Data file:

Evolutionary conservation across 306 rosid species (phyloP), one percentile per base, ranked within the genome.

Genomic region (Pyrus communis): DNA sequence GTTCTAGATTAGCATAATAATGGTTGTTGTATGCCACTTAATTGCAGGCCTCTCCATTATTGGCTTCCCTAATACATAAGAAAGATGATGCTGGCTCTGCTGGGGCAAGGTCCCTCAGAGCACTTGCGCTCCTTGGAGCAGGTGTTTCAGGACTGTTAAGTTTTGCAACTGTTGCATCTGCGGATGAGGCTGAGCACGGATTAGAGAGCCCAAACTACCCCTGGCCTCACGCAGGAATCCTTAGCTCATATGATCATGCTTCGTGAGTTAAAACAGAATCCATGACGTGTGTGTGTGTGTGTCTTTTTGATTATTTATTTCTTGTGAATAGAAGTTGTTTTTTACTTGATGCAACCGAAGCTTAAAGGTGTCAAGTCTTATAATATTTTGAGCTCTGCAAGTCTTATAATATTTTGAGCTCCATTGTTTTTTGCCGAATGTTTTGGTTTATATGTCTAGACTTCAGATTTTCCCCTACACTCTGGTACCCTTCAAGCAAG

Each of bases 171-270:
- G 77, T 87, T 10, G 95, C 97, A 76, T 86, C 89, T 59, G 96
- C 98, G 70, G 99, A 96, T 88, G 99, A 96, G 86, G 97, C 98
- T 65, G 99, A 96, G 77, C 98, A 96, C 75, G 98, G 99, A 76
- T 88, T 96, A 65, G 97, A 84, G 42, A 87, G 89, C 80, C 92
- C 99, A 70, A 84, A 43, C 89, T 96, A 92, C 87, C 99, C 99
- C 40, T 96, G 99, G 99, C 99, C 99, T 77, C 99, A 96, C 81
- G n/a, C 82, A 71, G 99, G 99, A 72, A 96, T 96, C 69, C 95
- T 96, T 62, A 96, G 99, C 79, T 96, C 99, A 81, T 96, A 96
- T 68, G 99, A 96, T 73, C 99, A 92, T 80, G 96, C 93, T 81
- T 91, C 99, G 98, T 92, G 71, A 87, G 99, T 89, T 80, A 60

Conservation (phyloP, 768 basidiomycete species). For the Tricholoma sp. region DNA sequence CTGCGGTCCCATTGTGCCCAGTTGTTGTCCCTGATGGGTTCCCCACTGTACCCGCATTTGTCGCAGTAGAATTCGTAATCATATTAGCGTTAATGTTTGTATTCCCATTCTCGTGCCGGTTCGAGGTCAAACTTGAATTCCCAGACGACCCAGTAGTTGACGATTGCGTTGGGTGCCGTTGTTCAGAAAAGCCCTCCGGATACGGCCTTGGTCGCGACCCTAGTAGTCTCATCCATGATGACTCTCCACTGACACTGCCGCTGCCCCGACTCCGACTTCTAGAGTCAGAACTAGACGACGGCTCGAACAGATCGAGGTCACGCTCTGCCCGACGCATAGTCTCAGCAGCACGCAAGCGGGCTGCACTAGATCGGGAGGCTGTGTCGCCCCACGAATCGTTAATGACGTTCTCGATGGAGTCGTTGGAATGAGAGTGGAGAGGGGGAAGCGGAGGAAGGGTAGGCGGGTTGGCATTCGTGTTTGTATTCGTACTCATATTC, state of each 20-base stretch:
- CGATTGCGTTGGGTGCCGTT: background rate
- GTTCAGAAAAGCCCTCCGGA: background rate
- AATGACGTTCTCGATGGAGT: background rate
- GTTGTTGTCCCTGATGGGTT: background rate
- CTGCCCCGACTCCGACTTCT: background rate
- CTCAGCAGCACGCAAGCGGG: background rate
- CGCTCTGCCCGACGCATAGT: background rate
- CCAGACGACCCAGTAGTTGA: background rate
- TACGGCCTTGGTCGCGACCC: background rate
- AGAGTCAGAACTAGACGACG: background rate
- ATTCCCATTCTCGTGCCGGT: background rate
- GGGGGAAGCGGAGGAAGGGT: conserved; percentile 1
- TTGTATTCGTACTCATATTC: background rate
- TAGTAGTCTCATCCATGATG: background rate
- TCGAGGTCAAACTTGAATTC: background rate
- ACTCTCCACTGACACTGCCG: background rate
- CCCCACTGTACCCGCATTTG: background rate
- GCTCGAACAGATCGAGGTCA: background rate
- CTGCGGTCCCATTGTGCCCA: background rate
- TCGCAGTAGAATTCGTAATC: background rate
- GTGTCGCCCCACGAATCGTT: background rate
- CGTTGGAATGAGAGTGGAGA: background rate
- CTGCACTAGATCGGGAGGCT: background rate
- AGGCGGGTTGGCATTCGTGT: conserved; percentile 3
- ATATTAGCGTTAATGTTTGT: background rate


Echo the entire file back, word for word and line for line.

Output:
Evolutionary conservation across 306 rosid species (phyloP), one percentile per base, ranked within the genome.

Genomic region (Pyrus communis): DNA sequence GTTCTAGATTAGCATAATAATGGTTGTTGTATGCCACTTAATTGCAGGCCTCTCCATTATTGGCTTCCCTAATACATAAGAAAGATGATGCTGGCTCTGCTGGGGCAAGGTCCCTCAGAGCACTTGCGCTCCTTGGAGCAGGTGTTTCAGGACTGTTAAGTTTTGCAACTGTTGCATCTGCGGATGAGGCTGAGCACGGATTAGAGAGCCCAAACTACCCCTGGCCTCACGCAGGAATCCTTAGCTCATATGATCATGCTTCGTGAGTTAAAACAGAATCCATGACGTGTGTGTGTGTGTGTCTTTTTGATTATTTATTTCTTGTGAATAGAAGTTGTTTTTTACTTGATGCAACCGAAGCTTAAAGGTGTCAAGTCTTATAATATTTTGAGCTCTGCAAGTCTTATAATATTTTGAGCTCCATTGTTTTTTGCCGAATGTTTTGGTTTATATGTCTAGACTTCAGATTTTCCCCTACACTCTGGTACCCTTCAAGCAAG

Each of bases 171-270:
- G 77, T 87, T 10, G 95, C 97, A 76, T 86, C 89, T 59, G 96
- C 98, G 70, G 99, A 96, T 88, G 99, A 96, G 86, G 97, C 98
- T 65, G 99, A 96, G 77, C 98, A 96, C 75, G 98, G 99, A 76
- T 88, T 96, A 65, G 97, A 84, G 42, A 87, G 89, C 80, C 92
- C 99, A 70, A 84, A 43, C 89, T 96, A 92, C 87, C 99, C 99
- C 40, T 96, G 99, G 99, C 99, C 99, T 77, C 99, A 96, C 81
- G n/a, C 82, A 71, G 99, G 99, A 72, A 96, T 96, C 69, C 95
- T 96, T 62, A 96, G 99, C 79, T 96, C 99, A 81, T 96, A 96
- T 68, G 99, A 96, T 73, C 99, A 92, T 80, G 96, C 93, T 81
- T 91, C 99, G 98, T 92, G 71, A 87, G 99, T 89, T 80, A 60

Conservation (phyloP, 768 basidiomycete species). For the Tricholoma sp. region DNA sequence CTGCGGTCCCATTGTGCCCAGTTGTTGTCCCTGATGGGTTCCCCACTGTACCCGCATTTGTCGCAGTAGAATTCGTAATCATATTAGCGTTAATGTTTGTATTCCCATTCTCGTGCCGGTTCGAGGTCAAACTTGAATTCCCAGACGACCCAGTAGTTGACGATTGCGTTGGGTGCCGTTGTTCAGAAAAGCCCTCCGGATACGGCCTTGGTCGCGACCCTAGTAGTCTCATCCATGATGACTCTCCACTGACACTGCCGCTGCCCCGACTCCGACTTCTAGAGTCAGAACTAGACGACGGCTCGAACAGATCGAGGTCACGCTCTGCCCGACGCATAGTCTCAGCAGCACGCAAGCGGGCTGCACTAGATCGGGAGGCTGTGTCGCCCCACGAATCGTTAATGACGTTCTCGATGGAGTCGTTGGAATGAGAGTGGAGAGGGGGAAGCGGAGGAAGGGTAGGCGGGTTGGCATTCGTGTTTGTATTCGTACTCATATTC, state of each 20-base stretch:
- CGATTGCGTTGGGTGCCGTT: background rate
- GTTCAGAAAAGCCCTCCGGA: background rate
- AATGACGTTCTCGATGGAGT: background rate
- GTTGTTGTCCCTGATGGGTT: background rate
- CTGCCCCGACTCCGACTTCT: background rate
- CTCAGCAGCACGCAAGCGGG: background rate
- CGCTCTGCCCGACGCATAGT: background rate
- CCAGACGACCCAGTAGTTGA: background rate
- TACGGCCTTGGTCGCGACCC: background rate
- AGAGTCAGAACTAGACGACG: background rate
- ATTCCCATTCTCGTGCCGGT: background rate
- GGGGGAAGCGGAGGAAGGGT: conserved; percentile 1
- TTGTATTCGTACTCATATTC: background rate
- TAGTAGTCTCATCCATGATG: background rate
- TCGAGGTCAAACTTGAATTC: background rate
- ACTCTCCACTGACACTGCCG: background rate
- CCCCACTGTACCCGCATTTG: background rate
- GCTCGAACAGATCGAGGTCA: background rate
- CTGCGGTCCCATTGTGCCCA: background rate
- TCGCAGTAGAATTCGTAATC: background rate
- GTGTCGCCCCACGAATCGTT: background rate
- CGTTGGAATGAGAGTGGAGA: background rate
- CTGCACTAGATCGGGAGGCT: background rate
- AGGCGGGTTGGCATTCGTGT: conserved; percentile 3
- ATATTAGCGTTAATGTTTGT: background rate